Next weekend, on an estate in Hampshire, the rockstars of the hedgelaying world will gather to compete in the National Hedgelaying Championships.
Reaching this stage is the mark of a true craftsman. Here, hedgelaying ascends into high art: it not just about creating a barrier to keep out a few sheep, although that’s certainly part of it. Judges will look for attention to detail, and evidence that the competitors have mastered their regional style. The stakes are high: the Supreme Champion will receive £200, a neck tie and a copy of Europe’s Field Boundaries.
These competitions are more than an annual display of talent: they are helping to keep hedgelaying alive – and, by association, the biodiversity of the countryside.
Hedgerows act as green corridors running through often nature-depleted agricultural landscapes, providing food and habitats for creatures like dormice, hedgehogs, butterflies and birds; a recent study identified as many as 2,070 species in one hedge. The practice can be traced back to the Bronze Age, with early farmers using them to mark boundaries between their crops; today, these networks are helping to tackle the more modern problem of climate change by storing carbon and reducing the impacts of flooding.
Despite their benefits, hedgerows are on the wane. The UK has lost half its hedges since World War II, most of them ripped up by farmers who were incentivized to create larger fields housing more crops. Those that remain are faring badly. Hedgerows require careful management; both over-trimming and under-trimming can harm their structure and diversity.
Hedgelaying is cold, remote and expensive work – and often goes unappreciated by farmers who have decided that a fence will do the job just as well. It's not an easy career, and simply by creating a bright point in the calendar, hedgelaying competitions are helping the craft, and the craftspeople, to thrive.
“Some people go to a conference; hedgelayers go to a competition,” says Tom Hynes of the Devon Hedge Group. “The last competition I entered was the Somerset competition. It was very hard work to get your section finished in the day – but great fun.”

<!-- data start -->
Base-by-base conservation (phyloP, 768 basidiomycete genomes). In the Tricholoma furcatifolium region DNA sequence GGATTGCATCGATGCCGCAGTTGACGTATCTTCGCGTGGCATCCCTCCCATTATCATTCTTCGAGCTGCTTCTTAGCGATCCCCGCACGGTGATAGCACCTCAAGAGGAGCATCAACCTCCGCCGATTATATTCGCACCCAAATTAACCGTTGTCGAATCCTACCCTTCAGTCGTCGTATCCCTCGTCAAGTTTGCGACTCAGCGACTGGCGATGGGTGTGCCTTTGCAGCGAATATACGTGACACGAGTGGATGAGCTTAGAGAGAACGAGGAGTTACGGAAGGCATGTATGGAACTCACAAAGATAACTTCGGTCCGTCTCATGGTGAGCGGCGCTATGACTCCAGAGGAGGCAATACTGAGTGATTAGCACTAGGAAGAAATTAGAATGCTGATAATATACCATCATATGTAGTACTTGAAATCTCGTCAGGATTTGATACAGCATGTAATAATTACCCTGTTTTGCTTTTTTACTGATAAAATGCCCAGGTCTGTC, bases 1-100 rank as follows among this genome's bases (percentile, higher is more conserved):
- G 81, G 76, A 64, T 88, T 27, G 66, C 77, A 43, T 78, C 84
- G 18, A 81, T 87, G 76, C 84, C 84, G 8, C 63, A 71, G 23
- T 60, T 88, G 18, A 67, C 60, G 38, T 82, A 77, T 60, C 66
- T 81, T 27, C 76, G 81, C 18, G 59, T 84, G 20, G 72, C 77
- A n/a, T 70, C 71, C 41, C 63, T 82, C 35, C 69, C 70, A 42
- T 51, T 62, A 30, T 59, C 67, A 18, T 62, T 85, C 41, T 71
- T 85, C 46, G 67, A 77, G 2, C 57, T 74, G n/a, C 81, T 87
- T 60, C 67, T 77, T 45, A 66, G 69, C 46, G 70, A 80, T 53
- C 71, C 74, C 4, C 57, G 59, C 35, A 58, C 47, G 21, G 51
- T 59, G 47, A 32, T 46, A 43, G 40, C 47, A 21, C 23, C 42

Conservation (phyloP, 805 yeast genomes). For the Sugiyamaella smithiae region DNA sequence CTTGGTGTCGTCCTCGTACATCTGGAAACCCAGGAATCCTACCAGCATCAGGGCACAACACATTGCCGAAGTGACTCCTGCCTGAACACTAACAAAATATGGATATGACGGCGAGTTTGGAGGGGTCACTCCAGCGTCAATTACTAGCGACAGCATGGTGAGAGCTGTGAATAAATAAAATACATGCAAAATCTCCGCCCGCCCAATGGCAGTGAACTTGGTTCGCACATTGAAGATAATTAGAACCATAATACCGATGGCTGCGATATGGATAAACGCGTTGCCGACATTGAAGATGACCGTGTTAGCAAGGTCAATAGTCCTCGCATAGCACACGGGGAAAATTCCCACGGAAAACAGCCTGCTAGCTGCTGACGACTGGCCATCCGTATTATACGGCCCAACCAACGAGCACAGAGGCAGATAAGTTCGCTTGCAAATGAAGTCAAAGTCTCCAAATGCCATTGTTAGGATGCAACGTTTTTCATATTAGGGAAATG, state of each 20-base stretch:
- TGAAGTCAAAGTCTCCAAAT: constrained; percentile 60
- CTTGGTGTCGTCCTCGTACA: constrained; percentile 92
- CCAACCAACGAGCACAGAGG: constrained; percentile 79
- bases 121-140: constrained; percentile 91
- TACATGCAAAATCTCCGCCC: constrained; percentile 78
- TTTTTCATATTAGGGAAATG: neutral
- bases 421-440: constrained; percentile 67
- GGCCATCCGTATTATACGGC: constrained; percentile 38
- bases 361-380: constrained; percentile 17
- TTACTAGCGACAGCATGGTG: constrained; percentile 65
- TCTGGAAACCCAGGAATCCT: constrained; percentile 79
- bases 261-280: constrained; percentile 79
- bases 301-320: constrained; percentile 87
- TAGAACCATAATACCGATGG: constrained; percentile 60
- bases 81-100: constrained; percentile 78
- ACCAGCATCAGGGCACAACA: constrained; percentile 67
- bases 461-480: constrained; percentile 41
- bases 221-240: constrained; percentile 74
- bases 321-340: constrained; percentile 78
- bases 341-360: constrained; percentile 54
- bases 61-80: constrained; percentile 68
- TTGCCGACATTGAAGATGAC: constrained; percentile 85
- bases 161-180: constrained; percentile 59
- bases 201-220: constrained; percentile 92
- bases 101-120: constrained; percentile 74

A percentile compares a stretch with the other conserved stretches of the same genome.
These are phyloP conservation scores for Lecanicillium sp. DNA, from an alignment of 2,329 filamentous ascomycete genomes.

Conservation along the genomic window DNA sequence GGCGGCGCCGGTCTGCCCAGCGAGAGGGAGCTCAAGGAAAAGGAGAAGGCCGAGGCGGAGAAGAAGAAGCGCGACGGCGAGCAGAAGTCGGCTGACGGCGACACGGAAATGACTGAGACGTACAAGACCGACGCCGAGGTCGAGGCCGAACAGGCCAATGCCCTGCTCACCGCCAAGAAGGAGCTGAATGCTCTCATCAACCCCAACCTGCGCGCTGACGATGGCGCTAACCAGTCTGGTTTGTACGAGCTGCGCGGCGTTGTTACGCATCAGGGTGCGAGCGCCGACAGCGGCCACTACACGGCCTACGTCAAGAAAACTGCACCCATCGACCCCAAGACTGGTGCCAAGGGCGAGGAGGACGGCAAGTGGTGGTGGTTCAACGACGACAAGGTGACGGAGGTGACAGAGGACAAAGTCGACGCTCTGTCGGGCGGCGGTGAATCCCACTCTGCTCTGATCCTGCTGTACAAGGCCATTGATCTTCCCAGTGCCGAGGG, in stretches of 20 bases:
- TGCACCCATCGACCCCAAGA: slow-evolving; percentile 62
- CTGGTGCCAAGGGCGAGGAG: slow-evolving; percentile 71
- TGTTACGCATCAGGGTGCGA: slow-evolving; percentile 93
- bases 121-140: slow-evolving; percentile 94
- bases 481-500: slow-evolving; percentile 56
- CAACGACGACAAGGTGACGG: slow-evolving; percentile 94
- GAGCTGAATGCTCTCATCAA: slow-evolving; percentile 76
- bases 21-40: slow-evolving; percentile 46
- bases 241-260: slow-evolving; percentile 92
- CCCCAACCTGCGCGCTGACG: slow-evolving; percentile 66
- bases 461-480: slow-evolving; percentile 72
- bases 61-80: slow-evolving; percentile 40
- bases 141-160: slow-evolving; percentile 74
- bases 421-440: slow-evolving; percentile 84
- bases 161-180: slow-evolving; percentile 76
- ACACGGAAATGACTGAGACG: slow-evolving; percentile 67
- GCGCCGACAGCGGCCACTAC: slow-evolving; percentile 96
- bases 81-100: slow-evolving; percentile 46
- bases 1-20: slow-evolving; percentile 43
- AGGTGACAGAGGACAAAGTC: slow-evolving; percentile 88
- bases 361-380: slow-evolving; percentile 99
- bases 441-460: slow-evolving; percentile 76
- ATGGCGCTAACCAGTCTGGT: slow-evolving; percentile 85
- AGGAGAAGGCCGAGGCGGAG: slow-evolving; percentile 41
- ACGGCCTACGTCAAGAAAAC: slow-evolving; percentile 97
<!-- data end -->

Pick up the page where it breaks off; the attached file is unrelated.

Competitions are also the ultimate networking opportunity. “Anyone who’s looking for a contractor can turn up at a competition, chat with people, take away their cards,” Hynes adds. They are also crucial in passing on the skills to younger generations. At the Nationals this year, there are special awards for the Best Under 21 and the Best Young Farmer (and also, in a sign of the gender balance of the occupation, for Best Lady Competitor).
Competitions alone won’t save the art of hedgelaying, but there are plenty of people considering ways to ensure the craft survives the 21st century. Farmers, once so keen to strip their land of hedges, are now hoping for the opportunities to put them back. The National Farmers Union, in a document on reducing agricultural emissions to net-zero by 2040, claimed that better hedgerows could deliver carbon savings of up to 0.5 megatonnes of CO2e per year.
The ultimate hurdle remains the cost: a metre of hedgerow costs around £10-12 per metre. Hedgelayers get work from two sources: wealthy landowners with a penchant for nature and tradition, or farmers in receipt of grants.
“It’s quite a lot for farmers to shell out, if they’re not getting a handout,” says Andrew Kirkwood, who’s been laying hedges in Cumbria for around 40 years.
Luckily, the government is starting to realise the environmental value of hedges; environment minister Victoria Prentis branded them both “sexy and important” during a recent discussion with the Church of England. This enthusiasm is translating into greater funding: under the government’s new Sustainable Farming Incentive pilot scheme, farmers will be paid up to £24 per year for maintaining a 100-metre hedgerow.